In honor of Nascar’s restart–they’re expecting about 30,000 in the stands–I am putting this pattern on sale for a week. Click here.
I made four cars, but you can make a whole fleet if you want. Layer them with poly fleece or cotton batting (2 layers fabric, batting/fleece on bottom), sew all the way around, trim down seam. Make a slit in the middle of top fabric and turn. Whip up the slit and put that side down where it’ll never be seen. Applique a window with zigzag stitch, then anchor it to the quilt with a regular stitch. Make the tires the same way, then sew the buttons on through the tires and quilt, too. It’s 3D, but it won’t move! (except when you go “RRR RRR!” and dream!)
In honor of Nascar, I’ll also put my mask pattern on indefinite sale for just $1. For the black/white one. I adjusted the squares to stay square despite the pleats. The other four mask patterns are also included. I know you probably have a zillion masks by now, but sometimes it’s nice to have a new one. These are made with quilting scraps and 2 1/2″ strip leftovers. I also use a 3″x5″ piece of cotton batting inside for the filter. Click here!
If you have kids or grand-kids who play with cars, they also might like balls, right? Here in Alabama, the girls play a lot of softball! My pattern “Play Ball” for pint-sized totes is also on sale this week. Click here!
I have 2-3 more patterns in process right now, so by next week I hope to have something new to publish. Keep following! THANKS!
a vacation instead of a staycation. My new quilt in gorgeous cool,breezy, water-tone teal batiks is called “V is for Vacation: Caribbean Cruise.” Easy breezy to make, too, because it’s done with packs of jelly rolls, those wonderful pre-cut 2 1/2″ strips, all color coordinated and ready to go. Honestly, the cutting is the hardest part of this simple quilt, which has just 2 seams on each row! Obviously, you can pick whatever color rings your chimes, but these teals spoke to me of tropical climes and sea breezes….ahhh. Pass me a pineapple cocktail or a cocktail in a pineapple–I’m not picky!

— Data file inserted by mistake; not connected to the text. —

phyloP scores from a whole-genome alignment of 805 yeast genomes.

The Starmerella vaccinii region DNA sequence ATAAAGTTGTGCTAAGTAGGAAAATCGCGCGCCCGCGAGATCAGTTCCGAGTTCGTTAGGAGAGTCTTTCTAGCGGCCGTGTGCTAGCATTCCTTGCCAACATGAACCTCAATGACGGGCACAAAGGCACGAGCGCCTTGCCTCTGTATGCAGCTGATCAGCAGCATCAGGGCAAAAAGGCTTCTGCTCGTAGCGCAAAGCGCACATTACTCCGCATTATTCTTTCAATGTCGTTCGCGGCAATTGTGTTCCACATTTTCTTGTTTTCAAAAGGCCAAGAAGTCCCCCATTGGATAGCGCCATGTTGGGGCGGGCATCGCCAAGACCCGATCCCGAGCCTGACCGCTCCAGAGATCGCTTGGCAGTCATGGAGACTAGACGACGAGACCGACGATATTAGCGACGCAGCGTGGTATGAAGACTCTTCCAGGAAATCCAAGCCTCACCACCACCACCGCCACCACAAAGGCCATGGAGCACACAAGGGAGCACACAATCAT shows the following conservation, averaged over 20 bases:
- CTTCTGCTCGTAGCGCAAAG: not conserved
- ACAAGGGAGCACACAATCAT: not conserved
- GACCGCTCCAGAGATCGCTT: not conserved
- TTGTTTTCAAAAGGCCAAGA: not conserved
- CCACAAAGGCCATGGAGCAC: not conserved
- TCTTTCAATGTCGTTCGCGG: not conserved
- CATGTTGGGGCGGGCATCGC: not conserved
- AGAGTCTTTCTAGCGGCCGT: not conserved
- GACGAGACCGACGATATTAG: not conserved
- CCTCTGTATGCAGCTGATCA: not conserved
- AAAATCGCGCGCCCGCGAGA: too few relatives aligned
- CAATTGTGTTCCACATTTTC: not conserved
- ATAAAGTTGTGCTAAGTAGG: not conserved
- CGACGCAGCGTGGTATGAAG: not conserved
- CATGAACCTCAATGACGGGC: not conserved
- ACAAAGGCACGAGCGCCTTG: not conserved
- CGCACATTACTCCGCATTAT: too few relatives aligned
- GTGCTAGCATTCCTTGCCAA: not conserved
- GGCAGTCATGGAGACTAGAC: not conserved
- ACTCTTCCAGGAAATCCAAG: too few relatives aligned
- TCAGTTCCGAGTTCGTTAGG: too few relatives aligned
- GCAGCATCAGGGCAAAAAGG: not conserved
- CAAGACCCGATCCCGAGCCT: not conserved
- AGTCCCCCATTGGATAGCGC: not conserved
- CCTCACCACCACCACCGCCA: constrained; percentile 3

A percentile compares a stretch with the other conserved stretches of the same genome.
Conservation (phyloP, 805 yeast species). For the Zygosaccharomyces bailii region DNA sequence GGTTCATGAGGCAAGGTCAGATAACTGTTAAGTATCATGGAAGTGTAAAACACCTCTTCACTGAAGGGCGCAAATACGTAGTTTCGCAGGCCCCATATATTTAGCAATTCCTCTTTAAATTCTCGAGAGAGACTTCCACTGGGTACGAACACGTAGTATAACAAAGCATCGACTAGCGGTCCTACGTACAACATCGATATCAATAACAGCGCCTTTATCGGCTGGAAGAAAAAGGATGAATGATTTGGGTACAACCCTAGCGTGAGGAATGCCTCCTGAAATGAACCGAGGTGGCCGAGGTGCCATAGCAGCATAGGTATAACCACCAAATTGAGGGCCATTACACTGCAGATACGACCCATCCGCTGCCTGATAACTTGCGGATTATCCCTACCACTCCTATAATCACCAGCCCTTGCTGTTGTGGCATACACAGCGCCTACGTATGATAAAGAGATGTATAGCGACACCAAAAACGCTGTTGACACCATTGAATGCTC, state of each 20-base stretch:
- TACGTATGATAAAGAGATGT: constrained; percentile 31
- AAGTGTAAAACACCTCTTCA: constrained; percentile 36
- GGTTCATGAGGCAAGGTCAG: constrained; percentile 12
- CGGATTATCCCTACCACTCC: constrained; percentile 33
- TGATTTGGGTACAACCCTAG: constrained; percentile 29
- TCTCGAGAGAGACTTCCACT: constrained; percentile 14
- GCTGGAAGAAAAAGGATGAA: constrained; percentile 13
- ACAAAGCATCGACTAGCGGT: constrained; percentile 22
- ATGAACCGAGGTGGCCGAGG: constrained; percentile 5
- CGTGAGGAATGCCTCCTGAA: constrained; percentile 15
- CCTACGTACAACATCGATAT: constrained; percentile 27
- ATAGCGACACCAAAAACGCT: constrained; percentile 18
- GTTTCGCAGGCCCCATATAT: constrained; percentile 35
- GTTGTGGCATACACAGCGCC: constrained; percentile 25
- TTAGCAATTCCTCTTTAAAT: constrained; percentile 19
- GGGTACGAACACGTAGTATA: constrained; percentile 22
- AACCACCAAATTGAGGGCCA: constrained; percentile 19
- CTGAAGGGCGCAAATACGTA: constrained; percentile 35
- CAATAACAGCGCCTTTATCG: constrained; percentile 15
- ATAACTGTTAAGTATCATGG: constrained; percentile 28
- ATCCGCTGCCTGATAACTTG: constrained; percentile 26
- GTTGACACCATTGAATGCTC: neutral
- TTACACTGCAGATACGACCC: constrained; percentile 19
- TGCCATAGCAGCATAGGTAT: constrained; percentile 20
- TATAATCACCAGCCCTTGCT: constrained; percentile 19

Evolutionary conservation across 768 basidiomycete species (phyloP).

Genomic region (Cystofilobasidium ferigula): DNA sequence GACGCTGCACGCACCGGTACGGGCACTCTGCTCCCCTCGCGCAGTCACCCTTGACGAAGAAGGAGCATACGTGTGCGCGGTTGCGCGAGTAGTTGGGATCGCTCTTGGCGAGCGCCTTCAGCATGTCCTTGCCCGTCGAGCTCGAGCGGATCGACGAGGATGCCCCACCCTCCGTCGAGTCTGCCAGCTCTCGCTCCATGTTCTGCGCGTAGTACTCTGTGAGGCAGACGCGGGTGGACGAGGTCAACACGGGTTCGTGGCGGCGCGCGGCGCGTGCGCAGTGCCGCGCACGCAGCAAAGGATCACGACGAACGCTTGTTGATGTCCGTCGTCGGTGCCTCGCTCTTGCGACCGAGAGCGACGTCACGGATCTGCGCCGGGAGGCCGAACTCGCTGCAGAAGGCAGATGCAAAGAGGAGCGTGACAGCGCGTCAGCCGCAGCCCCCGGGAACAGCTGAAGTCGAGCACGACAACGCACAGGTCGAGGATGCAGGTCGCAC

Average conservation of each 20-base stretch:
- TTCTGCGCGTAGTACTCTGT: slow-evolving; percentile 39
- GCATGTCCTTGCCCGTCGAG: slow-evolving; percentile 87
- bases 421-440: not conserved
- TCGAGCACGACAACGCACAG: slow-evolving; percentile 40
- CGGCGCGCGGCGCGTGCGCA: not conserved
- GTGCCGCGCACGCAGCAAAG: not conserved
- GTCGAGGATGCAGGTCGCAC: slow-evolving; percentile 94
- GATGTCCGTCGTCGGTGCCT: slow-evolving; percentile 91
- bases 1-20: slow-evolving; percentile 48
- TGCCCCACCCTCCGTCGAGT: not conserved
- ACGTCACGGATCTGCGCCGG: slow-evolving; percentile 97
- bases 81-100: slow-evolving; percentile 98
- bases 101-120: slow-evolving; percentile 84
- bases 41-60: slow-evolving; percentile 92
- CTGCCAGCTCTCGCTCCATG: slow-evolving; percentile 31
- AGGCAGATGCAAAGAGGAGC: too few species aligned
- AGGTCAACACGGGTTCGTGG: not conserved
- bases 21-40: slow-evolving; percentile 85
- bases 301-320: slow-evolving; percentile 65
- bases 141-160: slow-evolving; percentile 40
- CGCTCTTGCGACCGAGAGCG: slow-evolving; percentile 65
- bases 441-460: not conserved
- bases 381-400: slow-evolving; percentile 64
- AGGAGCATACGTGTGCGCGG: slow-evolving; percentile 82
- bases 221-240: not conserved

To see the whole quilt and buy the pattern ($3.50 throughout Apr), click here.
I’ll share a secret. Old-style quilters will insist the backing has to be cotton and the thread has to be cotton. Yeah, yeah, supposedly it all ages the same–but they often use polyester batting and frankly, the best quilting machine thread has polyester in it because it’s stronger. So I decided to use a poly batting instead of the heavier Warm-n-Natural cotton I generally use. Then I used a cheap (Big Lots) silky microfiber polyester sheet for the backing. Oh, my, it’s silky and lightweight. However, I DID pre-wash it and found it bled a lot! So be careful.
I also pre-washed the batik, but I thought it might be a pain to do in strips. So I pieced it first, then soaked it with suds and vinegar, changing the water until it ran clear. I didn’t want it to wrinkle , so I rolled it in towels overnight and pressed it while still damp. The soaking should have gotten the excess dye out and the pressing got the shrinkage out. (I hope!) I was nervous about the quilting, but I used a lightweight poly thread (Omni by Superior Threads), and it worked just fine. The quilt’s light and airy. I love it! So when people tell you you have to use this or that, just nod sagely and go your own way.
As for the “jelly rolls”–those are pre-cut strips, always 2 1/2″ and rolled up, all the same brand of fabric coordinating colors or prints. Some realities–they are wonderfully quick and easy to use for many patterns. However, if you need a larger cut, you may be out of luck. They’re also a lot more expensive than buying the yardage because you pay for the convenience. (Sometimes they go on sale, though—that’s when I look at them!!)
Something I just found out today is that Joann’s now has a variety of special thick plastic rotary-cutting rulers made just for these strips. I found square, triangle, right triangle, Dresden, crazy quilt, diamond, and hexagon among the 16 “Jelly Roll rulers”! Wouldn’t our grandmothers be surprised? Heck, I was surprised!
One caution is that the name “jelly roll” can be deceptive. I’ve found 20-28 strips in a packet, so do read the fine print. Don’t get a “honey bun” by mistake because though it’s also rolled, it’s 1 1/2″ instead of 2 1/2″! (unless you get the pastry, which is delicious!) Try some jelly rolls–they are the latest rage, available in every quilting store. (I also like the raspberry ones with coconut on top!)
In case you’re not in the mood to make a quilt at the moment, try my “Jelly Roll Tote“–I used jelly roll strips for the inside, outside, handle and pockets. It’s on sale this month as well: “Jelly Roll Pieced Tote“–click here. Make it to take with you on that cruise!
is nigh! There is still time to make up this quick “Christ Cross” Platter Pad for Easter dinner. So simple and a beautiful way to proclaim your faith! We need renewal, spring, flowers and lots of faith this time of year. The winter and Covid concerns have bogged us down and been depressing for many, but we can now see the light in so many ways. This pattern is on sale for just $1.50 until Easter, and I’ve selected some other Easter patterns to put on sale as well. To buy, click here.